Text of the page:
Ingrid Bergman

From New World Encyclopedia

Ingrid Bergman
Gaslight 1944 trailer(3).jpg
Ingrid Bergman in Gaslight,
her first of three Academy Award-winning roles.
Birth name: Ingrid Bergman
Date of birth: August 29 1915
Birth location: Stockholm, Sweden
Date of death: August 29 1982
Death location: London, England
Academy Awards: Best Actress
1944 Gaslight
1956 Anastasia
Best Supporting Actress
1974 Murder on the Orient Express
Spouse: Dr. Aron Petter Lindström (1937-1950)
Roberto Rossellini (1950-1957)
Lars Schmidt (1958-1975)

Ingrid Bergman (August 29 1915 – August 29 1982) was a three-time Academy Award-winning Swedish actress. In addition, she won two Emmy Awards and one Tony Award. She was ranked as the fourth greatest female star of all time by the American Film Institute. She is considered by many to be one of the foremost actresses of the twentieth century. When the public discovered that she had given birth to a child before her 1950 marriage to Roberto Rossellini while still married to Petter Lindström, many people expressed outrage, since in their view this was immoral and clashed with her on-screen image, which has been described as “saintly.”[1] One U.S. Senator even went so far as to denounce her as a “powerful influence for evil.”[2]

At the time, Bergman's marriage was unhappy. Few people at the time who were not of a similar celebrity status knew how much personal pressure a star such as Bergman experienced. This does not excuse immorality but it does raise important issues: the viewing public demand more and more entertainment from their stars, raising them to such iconic status that few are able to live up to the high expectations placed on them not only to perform but also to live virtuously. The fact that stars live their lives in the full glare of publicity means that their failings become public property, while the lives of those who criticize and denounce remain opaque.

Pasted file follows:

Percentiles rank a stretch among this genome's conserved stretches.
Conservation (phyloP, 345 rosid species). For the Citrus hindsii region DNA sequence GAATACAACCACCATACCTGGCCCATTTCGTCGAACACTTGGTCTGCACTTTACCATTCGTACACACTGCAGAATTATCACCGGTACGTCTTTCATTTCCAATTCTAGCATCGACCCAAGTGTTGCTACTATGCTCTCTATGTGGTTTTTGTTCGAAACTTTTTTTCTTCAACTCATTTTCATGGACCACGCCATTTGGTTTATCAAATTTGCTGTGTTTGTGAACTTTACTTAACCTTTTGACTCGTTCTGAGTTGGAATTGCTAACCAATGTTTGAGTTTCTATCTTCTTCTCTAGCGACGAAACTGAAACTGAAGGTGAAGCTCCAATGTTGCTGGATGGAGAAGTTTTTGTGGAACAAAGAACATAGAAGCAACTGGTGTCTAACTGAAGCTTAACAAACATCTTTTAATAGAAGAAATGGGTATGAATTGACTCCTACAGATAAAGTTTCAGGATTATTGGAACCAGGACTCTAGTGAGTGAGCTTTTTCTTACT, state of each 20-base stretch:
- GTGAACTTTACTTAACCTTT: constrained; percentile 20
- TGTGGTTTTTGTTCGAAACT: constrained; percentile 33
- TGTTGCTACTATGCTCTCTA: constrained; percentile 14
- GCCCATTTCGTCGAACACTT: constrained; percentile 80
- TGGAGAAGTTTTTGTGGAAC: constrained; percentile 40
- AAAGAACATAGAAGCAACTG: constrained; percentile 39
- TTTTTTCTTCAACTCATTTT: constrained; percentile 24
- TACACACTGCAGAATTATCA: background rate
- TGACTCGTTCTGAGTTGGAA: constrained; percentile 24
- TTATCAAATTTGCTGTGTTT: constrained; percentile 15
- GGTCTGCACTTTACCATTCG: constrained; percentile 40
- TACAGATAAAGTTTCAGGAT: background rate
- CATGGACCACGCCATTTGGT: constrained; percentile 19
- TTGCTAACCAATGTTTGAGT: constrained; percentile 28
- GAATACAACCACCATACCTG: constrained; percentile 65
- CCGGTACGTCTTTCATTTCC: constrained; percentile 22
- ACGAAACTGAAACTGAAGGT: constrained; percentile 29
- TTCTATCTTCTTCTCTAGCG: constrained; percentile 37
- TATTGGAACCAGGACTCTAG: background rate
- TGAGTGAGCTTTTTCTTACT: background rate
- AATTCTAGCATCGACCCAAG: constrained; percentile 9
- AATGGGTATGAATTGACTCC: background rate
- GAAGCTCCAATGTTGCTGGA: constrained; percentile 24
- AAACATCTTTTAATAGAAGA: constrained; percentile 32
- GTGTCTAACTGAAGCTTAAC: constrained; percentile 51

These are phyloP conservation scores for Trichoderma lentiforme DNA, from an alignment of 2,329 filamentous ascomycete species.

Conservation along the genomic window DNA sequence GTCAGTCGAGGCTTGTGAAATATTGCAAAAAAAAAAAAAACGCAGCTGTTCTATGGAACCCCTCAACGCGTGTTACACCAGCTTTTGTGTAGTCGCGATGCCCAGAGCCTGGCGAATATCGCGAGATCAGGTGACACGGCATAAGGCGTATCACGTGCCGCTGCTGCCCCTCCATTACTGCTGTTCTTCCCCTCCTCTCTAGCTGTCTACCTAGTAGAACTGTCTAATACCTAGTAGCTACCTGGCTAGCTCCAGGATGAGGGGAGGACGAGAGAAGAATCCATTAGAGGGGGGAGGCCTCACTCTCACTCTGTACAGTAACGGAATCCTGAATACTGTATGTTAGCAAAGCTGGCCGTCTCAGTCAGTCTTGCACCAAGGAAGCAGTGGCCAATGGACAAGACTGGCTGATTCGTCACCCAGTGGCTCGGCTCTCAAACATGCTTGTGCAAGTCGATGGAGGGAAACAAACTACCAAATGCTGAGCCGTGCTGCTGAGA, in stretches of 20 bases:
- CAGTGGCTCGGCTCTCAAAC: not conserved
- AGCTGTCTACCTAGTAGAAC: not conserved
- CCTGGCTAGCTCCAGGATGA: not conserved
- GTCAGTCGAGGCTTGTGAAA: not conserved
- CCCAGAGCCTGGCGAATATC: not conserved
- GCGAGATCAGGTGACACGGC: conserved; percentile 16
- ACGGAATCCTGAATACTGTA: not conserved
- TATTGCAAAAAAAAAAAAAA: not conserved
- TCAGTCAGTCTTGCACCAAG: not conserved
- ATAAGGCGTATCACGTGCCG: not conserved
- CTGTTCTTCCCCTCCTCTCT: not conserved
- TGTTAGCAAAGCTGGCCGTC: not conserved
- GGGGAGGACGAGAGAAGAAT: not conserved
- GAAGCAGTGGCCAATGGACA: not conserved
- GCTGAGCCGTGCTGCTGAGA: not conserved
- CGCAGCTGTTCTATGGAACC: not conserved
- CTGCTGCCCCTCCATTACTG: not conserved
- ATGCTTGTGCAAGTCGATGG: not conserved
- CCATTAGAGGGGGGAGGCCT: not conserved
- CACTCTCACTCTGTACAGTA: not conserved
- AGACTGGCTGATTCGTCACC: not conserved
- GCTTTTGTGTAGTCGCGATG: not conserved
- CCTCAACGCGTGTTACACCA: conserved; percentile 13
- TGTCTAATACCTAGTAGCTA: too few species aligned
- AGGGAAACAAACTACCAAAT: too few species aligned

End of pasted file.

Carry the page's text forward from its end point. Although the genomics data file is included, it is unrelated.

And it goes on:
In addition to the significant legacy represented by her films, especially Casablanca, Bergman's biography invites discussion of such issues as the pressures under which stars live, how much of their personal lives should properly be exposed and whether we ought to expect them to act any better than we do ourselves. Is it reasonable to expect athletes and film stars to exemplify moral standards, or are such expectations more fairly demanded of those who actually claim to be moral, who present themselves as models to be imitated?


Ingrid Bergman with her father Justus in 1921

Ingrid Bergman was born on August 29, 1915, in Stockholm, Sweden to a Swedish father, Justus Samuel Bergman (May 2, 1871 – July 29, 1929), and his German wife, Frieda "Friedel" Henriette Auguste Louise (née Adler) Bergman (September 12, 1884 – January 19, 1918), who was born in Kiel. Although she was raised in Sweden, she spent her summers in Germany and spoke fluent German.

When Ingrid was three years old, her mother died. Her father passed away when she was thirteen. She was then sent off to live with an aunt, who died of heart complications only six months later. Ultimately she was raised by another aunt and uncle, who had five children.

At 17 years old, Ingrid Bergman auditioned for and was accepted to the Royal Dramatic Theater in Stockholm. During her first summer break, she was hired at a Swedish film studio, which consequently led to her leaving the Royal Dramatic Theater to work in films full time, after having attended for only one year. Her first film role after leaving the Royal Dramatic Theater was a small part in 1935's Munkbrogreven.

On July 10, 1937, when she was 21 years old, she married a dentist, Petter Lindström. On September 20, 1938, she gave birth to a daughter, Pia Lindström. The marriage ended in divorce.

In 1949, Bergman met Italian director Roberto Rossellini in order to make the film Stromboli (1950), after having been a fan of two of his previous films that she had seen while in the United States. The couple married on May 24, 1950, and had one son, Roberto Ingmar Rossellini and twin daughters, Isabella Rossellini, who became an actress and model, and Isotta Ingrid Rossellini. A scandal erupted when it was discovered that she had given birth to Rossellini's child while still married to Petter Lindström.

Over the next few years, she appeared in several Italian films for Rossellini, including Giovanna d'Arco al rogo (1954), a dramatic oratorio by Arthur Honegger about Joan of Arc. The Rossellini-Bergman marriage ended in divorce on November 7, 1957.

Bergman married producer Lars Schmidt, also from Sweden, on December 21, 1958. This marriage ultimately led to divorce in 1975.